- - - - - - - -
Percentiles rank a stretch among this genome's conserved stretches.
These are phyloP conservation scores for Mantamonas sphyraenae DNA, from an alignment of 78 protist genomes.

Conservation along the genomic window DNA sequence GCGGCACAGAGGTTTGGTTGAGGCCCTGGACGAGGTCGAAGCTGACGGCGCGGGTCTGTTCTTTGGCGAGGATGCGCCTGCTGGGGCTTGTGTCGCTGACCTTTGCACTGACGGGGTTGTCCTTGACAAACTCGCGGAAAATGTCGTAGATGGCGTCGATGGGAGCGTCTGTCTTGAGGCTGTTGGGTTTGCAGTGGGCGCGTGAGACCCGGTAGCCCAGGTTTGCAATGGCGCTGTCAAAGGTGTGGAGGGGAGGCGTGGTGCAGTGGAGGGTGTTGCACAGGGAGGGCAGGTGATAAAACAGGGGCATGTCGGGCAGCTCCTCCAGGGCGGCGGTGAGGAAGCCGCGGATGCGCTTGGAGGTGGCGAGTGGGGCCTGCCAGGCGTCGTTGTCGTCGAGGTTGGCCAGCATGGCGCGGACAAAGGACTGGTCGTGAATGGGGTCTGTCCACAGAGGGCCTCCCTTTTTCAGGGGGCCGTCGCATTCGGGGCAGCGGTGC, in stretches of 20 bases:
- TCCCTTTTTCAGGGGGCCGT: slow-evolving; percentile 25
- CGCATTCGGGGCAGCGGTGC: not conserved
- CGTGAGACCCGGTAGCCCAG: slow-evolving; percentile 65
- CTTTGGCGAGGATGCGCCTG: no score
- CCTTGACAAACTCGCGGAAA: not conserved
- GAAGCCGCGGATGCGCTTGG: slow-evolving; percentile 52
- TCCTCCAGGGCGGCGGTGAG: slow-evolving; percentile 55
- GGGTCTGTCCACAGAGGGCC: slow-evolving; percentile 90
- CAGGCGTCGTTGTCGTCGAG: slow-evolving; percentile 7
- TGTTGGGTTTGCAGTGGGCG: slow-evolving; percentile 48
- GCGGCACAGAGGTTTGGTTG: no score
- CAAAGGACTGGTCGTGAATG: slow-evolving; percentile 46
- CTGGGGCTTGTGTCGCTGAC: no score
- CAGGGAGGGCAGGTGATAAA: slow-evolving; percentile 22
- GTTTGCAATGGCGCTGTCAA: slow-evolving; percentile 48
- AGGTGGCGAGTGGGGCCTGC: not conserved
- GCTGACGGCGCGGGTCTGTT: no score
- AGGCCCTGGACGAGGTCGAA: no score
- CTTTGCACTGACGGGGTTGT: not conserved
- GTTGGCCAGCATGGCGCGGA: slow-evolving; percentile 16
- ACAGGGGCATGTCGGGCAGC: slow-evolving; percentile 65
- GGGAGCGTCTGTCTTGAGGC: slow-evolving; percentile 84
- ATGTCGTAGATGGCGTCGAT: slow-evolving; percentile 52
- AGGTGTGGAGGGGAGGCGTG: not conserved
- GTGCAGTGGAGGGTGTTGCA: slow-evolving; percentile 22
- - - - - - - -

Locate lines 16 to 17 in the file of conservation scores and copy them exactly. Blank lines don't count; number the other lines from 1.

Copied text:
- CTGGGGCTTGTGTCGCTGAC: no score
- CAGGGAGGGCAGGTGATAAA: slow-evolving; percentile 22